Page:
Lawsuit filed by Delaware and dozens of stares expands to price fixing 300 generic drugs

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A lawsuit filed by Delaware and other statesover an alleged “generic drug” price fixing cartel has been expanded to 300 drugs, the Washington Post reported.

The suit has expanded from a few drugs in 2016 to the 300 figure. Delaware joined 19 other states in filing suit in 2016 and announced an expanded probe in 2017 as more states signed on to the action.

The Delaware Attorney General’s Office had no comment on the expanded suit.

The lawsuit alleges that conspiracies were part of a much broader, overarching industry code of conduct that enabled the defendant manufacturers to divide the market for specific generic drugs as part of an established, agreed-upon understanding for assigning each competitor their share of the market, a release from Delaware Attorney General Matt Denn stated in 2017.

“Generic drugs make up 88 percent of the prescriptions written in the United States,” Denn stated in 2017. “Prescription drug costs are a significant part of the health care costs borne by Delawareans. It is critical that pharmaceutical companies follow the law when it comes to setting the prices for their products, and we will continue to work with other states to be vigilant in ensuring compliance by the pharmaceutical industry.”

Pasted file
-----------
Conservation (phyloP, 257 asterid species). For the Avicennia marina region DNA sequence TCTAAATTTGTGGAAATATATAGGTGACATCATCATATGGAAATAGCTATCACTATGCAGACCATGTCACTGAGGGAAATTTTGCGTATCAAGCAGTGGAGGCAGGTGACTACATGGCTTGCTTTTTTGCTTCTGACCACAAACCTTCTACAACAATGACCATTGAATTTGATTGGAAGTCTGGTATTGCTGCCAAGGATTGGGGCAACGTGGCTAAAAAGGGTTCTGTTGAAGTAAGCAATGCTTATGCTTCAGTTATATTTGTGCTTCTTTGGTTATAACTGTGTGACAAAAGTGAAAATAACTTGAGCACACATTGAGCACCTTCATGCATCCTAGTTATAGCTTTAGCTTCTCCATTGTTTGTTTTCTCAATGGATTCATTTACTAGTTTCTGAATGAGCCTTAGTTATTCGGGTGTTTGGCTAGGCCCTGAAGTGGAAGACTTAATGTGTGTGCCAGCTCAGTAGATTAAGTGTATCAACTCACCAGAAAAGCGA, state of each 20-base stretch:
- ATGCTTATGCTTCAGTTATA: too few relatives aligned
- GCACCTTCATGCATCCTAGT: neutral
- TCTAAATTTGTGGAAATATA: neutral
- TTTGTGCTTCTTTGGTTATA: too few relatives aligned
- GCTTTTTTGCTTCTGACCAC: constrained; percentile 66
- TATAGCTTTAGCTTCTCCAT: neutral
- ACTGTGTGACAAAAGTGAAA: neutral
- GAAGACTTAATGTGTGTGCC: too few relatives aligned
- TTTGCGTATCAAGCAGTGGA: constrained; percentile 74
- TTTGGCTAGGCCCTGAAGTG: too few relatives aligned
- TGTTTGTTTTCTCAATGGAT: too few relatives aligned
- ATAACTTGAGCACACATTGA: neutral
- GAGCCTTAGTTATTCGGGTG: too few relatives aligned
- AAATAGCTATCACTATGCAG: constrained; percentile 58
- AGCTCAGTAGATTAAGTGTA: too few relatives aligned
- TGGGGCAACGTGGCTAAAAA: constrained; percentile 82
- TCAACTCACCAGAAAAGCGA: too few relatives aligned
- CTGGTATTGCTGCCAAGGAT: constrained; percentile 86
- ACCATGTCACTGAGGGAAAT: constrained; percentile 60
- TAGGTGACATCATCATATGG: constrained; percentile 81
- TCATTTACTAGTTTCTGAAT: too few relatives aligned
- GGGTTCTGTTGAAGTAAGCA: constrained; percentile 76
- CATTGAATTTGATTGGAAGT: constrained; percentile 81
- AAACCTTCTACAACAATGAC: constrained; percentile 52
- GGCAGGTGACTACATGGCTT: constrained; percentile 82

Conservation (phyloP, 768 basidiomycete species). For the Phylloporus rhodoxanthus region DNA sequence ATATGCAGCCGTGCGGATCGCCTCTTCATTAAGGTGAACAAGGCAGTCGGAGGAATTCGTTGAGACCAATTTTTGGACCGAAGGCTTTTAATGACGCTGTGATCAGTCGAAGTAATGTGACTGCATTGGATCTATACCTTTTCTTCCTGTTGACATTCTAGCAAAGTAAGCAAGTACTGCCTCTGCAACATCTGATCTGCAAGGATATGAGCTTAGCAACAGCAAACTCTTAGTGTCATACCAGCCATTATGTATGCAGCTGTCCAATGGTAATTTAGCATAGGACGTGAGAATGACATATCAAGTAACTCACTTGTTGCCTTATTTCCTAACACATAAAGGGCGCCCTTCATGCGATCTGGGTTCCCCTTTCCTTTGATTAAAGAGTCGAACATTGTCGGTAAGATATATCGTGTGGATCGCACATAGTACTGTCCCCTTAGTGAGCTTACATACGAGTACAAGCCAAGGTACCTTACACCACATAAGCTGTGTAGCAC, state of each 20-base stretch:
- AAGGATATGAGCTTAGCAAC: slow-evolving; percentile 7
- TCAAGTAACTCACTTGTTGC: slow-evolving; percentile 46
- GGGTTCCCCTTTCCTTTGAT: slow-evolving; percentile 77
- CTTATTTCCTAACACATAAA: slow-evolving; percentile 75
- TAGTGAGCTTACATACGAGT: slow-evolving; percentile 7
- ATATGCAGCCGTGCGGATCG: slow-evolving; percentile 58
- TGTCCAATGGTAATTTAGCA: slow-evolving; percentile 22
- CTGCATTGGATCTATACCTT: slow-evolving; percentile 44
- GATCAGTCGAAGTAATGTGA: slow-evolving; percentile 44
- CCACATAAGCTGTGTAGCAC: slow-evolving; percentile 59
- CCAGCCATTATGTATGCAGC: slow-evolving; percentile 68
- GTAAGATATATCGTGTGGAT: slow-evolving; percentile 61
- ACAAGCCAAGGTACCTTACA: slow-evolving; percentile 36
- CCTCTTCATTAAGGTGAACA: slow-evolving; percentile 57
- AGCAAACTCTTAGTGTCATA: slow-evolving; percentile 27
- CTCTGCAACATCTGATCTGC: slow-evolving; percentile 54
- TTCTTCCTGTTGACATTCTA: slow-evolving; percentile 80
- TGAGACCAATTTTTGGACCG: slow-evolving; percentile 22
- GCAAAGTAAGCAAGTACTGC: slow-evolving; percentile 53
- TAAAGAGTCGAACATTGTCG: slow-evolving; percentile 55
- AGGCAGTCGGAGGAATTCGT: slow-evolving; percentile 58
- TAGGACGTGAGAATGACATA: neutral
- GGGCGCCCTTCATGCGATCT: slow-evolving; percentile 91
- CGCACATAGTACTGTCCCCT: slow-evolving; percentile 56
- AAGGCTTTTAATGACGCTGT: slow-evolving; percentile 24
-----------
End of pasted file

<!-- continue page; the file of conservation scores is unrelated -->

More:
The trade association representing generic drug companies has responded by claiming that generics are saving consumers and insurers money. (See below)

Generic drugs are drugs that have lost patent protection that opens the door companies making competing drugs

There have been long-time complaints that companies have been raising prices of generics with little justification, since the company that discovered the drug has already borne the research and development costs.

The Post story cited the case of a long-used asthma drug that saw its price by more than 3,400 percent, from 13 cents a tablet to more than $4.70. The figure came from a separate lawsuit filed against manufacturers of generics.

The end of patent protection for drugs led to the loss of thousands of jobs in Delaware as AstraZeneca saw drugs with billions of dollars in sales, such as heart drug Crestor and heartburn drug Nexium, lose patents.

AZ responded by shutting down and later razing research operations in Delaware and moving some jobs to its Medimmune business in suburban Washington, D.C.

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